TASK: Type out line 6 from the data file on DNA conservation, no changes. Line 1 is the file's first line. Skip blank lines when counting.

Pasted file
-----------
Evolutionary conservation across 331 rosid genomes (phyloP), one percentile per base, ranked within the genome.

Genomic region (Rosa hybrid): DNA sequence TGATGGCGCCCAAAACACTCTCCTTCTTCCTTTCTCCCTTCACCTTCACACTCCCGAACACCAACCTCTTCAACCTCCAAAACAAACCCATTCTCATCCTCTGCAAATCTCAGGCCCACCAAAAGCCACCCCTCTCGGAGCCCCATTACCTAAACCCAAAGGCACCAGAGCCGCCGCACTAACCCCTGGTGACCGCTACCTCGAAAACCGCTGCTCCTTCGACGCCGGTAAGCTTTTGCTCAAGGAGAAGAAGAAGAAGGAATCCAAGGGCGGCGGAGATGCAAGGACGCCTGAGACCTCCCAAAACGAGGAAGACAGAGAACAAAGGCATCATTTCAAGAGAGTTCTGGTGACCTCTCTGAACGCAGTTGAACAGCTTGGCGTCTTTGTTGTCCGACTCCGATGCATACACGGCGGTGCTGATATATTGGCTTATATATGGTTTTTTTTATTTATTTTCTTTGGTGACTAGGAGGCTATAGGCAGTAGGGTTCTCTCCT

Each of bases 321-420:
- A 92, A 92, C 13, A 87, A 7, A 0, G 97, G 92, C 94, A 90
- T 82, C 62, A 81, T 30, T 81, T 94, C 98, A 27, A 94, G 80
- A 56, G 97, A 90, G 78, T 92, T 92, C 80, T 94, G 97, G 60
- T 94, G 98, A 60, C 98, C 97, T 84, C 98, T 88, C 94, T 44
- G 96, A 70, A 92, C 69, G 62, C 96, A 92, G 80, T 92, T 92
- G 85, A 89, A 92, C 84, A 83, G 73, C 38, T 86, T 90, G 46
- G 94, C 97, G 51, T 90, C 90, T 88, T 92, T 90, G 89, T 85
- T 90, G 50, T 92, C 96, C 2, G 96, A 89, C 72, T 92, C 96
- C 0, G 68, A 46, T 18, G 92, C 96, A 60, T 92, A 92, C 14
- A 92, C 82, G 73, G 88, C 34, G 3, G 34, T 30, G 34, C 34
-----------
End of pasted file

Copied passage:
- A 56, G 97, A 90, G 78, T 92, T 92, C 80, T 94, G 97, G 60